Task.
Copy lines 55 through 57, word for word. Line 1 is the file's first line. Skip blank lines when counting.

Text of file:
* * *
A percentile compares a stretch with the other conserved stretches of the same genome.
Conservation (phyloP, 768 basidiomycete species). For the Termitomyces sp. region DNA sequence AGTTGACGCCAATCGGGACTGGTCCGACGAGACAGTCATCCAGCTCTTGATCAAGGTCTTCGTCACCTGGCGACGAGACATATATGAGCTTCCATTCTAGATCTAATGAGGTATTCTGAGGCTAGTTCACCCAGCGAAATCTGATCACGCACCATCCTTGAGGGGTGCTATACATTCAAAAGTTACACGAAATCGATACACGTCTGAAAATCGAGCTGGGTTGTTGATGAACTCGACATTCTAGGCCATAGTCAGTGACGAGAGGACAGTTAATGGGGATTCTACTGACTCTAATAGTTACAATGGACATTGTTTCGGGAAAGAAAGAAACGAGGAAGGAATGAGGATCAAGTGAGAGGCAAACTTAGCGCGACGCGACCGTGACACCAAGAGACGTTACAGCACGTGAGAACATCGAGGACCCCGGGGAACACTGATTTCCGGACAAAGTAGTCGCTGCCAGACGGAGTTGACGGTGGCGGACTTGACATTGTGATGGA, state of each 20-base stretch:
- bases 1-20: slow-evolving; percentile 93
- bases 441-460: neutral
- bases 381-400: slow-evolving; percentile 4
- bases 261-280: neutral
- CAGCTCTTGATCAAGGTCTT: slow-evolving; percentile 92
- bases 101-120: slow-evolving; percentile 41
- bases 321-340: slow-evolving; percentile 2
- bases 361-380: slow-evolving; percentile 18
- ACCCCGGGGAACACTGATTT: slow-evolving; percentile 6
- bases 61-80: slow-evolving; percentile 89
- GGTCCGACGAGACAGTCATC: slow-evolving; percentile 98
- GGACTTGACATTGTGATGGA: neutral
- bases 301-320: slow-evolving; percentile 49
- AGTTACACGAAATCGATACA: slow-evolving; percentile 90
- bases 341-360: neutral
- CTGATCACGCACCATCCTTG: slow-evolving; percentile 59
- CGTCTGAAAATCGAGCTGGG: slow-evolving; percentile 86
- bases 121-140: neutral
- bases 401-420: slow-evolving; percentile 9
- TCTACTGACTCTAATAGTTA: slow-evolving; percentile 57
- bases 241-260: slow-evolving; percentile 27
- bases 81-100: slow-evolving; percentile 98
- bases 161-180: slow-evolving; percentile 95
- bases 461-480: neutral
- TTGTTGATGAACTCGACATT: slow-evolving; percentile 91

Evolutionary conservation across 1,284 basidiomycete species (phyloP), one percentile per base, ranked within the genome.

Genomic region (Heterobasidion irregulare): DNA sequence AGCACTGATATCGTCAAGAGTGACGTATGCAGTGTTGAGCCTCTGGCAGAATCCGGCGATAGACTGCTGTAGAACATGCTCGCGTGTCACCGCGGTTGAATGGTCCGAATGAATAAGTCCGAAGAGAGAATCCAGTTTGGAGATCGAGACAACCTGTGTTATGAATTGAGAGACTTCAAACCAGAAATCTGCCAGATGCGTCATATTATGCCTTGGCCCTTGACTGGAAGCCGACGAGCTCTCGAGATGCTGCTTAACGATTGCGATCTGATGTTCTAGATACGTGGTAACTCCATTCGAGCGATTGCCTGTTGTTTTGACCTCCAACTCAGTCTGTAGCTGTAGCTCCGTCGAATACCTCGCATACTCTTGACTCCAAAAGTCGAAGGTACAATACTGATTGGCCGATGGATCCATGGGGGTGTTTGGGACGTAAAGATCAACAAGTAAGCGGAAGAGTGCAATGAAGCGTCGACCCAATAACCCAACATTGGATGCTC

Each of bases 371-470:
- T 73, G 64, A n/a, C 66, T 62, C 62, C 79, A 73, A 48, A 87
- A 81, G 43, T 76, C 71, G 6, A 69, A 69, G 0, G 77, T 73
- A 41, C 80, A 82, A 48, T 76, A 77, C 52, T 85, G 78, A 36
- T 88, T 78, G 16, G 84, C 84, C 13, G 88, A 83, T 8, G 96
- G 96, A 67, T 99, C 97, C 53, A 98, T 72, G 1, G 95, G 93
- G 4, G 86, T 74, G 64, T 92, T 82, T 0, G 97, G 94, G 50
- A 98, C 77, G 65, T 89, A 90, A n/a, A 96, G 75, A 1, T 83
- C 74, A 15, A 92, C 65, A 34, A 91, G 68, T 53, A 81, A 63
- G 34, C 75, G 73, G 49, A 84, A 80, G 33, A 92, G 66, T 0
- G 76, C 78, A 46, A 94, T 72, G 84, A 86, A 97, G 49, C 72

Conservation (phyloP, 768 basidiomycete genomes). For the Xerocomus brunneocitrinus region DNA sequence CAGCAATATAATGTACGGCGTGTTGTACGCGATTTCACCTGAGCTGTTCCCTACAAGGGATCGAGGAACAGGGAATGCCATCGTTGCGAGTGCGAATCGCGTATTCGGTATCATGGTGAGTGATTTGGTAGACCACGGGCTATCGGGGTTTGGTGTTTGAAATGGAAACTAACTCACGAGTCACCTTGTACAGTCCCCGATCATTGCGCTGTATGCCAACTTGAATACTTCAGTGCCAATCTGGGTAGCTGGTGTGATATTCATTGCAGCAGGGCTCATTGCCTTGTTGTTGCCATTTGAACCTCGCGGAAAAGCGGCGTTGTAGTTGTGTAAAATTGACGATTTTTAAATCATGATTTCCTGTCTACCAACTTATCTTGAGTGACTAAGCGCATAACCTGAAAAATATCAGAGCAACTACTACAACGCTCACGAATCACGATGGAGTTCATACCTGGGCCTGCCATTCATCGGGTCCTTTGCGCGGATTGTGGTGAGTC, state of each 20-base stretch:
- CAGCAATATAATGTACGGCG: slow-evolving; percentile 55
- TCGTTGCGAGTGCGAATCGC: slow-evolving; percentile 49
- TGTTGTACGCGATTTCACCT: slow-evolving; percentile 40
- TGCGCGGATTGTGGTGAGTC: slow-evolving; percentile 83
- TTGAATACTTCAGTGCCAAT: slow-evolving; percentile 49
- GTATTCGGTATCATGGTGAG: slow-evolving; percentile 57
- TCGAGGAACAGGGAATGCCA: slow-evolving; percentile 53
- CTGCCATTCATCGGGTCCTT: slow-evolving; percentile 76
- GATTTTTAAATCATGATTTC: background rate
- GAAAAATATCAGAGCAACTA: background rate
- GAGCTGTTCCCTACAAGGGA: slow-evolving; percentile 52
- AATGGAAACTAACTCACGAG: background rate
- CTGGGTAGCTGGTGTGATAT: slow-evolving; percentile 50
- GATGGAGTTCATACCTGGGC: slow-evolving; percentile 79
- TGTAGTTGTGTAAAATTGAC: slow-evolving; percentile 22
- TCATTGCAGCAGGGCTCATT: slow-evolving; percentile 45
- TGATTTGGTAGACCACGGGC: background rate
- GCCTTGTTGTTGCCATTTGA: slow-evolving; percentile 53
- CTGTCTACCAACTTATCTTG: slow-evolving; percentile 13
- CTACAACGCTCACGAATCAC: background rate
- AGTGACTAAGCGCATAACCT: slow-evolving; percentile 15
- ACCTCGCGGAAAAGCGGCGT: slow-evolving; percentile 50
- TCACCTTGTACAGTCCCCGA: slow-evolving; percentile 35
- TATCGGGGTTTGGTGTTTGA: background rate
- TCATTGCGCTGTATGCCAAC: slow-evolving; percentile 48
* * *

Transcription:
- GATGGAGTTCATACCTGGGC: slow-evolving; percentile 79
- TGTAGTTGTGTAAAATTGAC: slow-evolving; percentile 22
- TCATTGCAGCAGGGCTCATT: slow-evolving; percentile 45